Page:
Fires and Fortitude: Stories of Historical Kingston Entrepreneurs

Written by: Linnea Uunila

Kingston is well-known for its military and penitentiary histories, but there’s another important aspect of Kingston that is often overlooked: its businesses.

One man that left his mark on the city was William Johnson. William was a black entrepreneur who moved to Kingston from Ohio around 1826. Despite racism and discrimination, William Johnson became a very successful businessperson and respected community member. William’s passion was hairdressing, and he was able to make a good living out of it.1 He showed immense gratitude to others, putting ads in the newspaper to thank the community for its support of his business.2

Disaster struck in 1833, when a fire destroyed William’s barber shop. With perseverance, he did not let this setback keep him from pursuing his business, and he quickly opened another barber shop. In 1840, a gunpowder explosion on the wharf brought more misfortune to William, spreading destructive flames to his shop. Yet again, William opened yet another storefront. In the meantime of relocating to a new storefront, he continued his craft and offered hairdressing services from his home.2

William’s house narrowly avoided being burnt down in 1851, but in 1856, yet another fire ravaged his barber shop. It appears William was prepared this time, as he had previously purchased another shop and relocated there.  After this, lady fortune finally gave him a break, as he was able to live out his life without more fires.1 2

When William wasn’t busy working, he built a beautiful house in a prestigious neighbourhood where he lived with his family. He married Lavinia Stewart at St. George’s Church (now St. George’s Cathedral) and had two sons.1 2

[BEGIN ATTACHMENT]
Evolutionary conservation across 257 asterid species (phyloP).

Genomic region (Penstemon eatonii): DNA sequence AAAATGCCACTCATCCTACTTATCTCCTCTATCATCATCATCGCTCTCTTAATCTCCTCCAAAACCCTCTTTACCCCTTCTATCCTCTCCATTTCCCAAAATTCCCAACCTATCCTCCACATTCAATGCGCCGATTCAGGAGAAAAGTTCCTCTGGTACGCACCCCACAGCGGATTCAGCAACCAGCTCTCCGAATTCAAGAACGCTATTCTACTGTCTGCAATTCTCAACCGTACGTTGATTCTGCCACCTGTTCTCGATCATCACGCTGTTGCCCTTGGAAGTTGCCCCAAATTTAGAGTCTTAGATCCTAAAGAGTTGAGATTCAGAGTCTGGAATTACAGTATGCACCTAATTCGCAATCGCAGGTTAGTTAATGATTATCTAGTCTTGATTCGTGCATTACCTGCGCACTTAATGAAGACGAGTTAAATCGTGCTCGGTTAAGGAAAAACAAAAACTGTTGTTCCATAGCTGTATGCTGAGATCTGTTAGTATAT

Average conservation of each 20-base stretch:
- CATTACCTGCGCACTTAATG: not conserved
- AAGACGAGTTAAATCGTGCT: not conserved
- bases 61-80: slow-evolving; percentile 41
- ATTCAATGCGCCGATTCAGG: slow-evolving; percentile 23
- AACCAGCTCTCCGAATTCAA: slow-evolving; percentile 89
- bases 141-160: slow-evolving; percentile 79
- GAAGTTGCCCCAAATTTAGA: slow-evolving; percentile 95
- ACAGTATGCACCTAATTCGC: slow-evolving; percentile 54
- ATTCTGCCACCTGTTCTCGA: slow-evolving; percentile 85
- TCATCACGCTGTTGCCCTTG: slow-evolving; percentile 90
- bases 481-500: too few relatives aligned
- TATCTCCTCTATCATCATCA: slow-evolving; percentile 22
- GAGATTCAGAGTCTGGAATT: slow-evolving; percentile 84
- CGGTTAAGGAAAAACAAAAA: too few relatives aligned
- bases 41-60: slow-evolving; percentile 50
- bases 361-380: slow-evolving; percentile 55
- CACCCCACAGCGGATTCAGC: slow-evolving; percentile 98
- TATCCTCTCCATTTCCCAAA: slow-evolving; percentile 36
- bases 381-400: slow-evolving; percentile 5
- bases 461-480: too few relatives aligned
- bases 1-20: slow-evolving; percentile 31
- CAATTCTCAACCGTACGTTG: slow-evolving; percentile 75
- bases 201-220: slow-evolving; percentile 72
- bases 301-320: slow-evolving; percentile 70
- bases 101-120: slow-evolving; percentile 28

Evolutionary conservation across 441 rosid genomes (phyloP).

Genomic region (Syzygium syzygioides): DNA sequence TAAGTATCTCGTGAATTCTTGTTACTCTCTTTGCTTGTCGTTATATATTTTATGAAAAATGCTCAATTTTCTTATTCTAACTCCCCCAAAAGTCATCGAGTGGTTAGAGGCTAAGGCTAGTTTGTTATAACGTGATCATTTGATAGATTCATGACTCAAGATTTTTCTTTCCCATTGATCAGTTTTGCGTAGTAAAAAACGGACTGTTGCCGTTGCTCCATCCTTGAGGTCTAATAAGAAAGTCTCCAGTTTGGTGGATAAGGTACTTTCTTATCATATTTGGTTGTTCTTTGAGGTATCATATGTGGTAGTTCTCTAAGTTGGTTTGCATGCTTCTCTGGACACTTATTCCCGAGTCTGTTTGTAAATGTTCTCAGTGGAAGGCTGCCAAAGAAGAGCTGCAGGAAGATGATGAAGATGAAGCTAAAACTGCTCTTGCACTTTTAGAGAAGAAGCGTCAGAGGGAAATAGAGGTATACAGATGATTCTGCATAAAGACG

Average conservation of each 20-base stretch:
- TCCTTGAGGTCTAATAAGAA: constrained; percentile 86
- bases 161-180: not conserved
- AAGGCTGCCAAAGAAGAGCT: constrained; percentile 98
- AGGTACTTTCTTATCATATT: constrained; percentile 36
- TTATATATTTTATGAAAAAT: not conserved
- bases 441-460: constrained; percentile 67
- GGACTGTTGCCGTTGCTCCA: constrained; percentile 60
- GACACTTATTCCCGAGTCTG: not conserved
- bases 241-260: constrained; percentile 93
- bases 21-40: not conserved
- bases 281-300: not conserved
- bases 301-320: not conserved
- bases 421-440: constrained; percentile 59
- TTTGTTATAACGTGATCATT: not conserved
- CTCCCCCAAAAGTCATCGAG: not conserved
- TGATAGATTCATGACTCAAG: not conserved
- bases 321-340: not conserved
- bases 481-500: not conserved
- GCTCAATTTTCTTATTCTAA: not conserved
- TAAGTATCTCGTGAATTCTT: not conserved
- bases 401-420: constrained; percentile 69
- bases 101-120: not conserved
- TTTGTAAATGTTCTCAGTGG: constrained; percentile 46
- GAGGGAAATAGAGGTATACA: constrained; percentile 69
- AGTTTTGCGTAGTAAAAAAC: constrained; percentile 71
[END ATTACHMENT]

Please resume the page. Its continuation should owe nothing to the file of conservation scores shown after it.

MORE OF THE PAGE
William worked up until his death in 1881. William’s sheer determination in the face of adversity is inspiring. Community members liked and respected William, saying that he was honourable and a great businessperson. They noted William was also committed to church. His funeral took place at the Sydenham Street Methodist Church (now called the Sydenham Street United Church) and he was buried at the Cataraqui Cemetery.2

Sydenham Street United Church, where William’s funeral was held, later became an important place for Kingston’s Chinese community. The church welcomed Chinese immigrants and created a Chinese Department to support the community.3 4

One man who attended the church was Peter Lee. Peter owned and operated a famous restaurant on Princess Street called the Grand Café which opened in 1916. The restaurant operated for 44 years, serving decadent meals in a modern atmosphere. Customers often listened to the orchestra while they ate.4 5

Along with other Chinese-owned restaurants in Kingston during this time6, the Grand Café did not openly showcase the owner’s heritage. However, there were some Chinese-Canadian menu items.5 Many Chinese business people opened restaurants in attempts to avoid racism from employers, as they were able to work for themselves.4 The Sydenham Street United Church would have been a safe haven for Peter, a place where he was welcome and could connect with his community.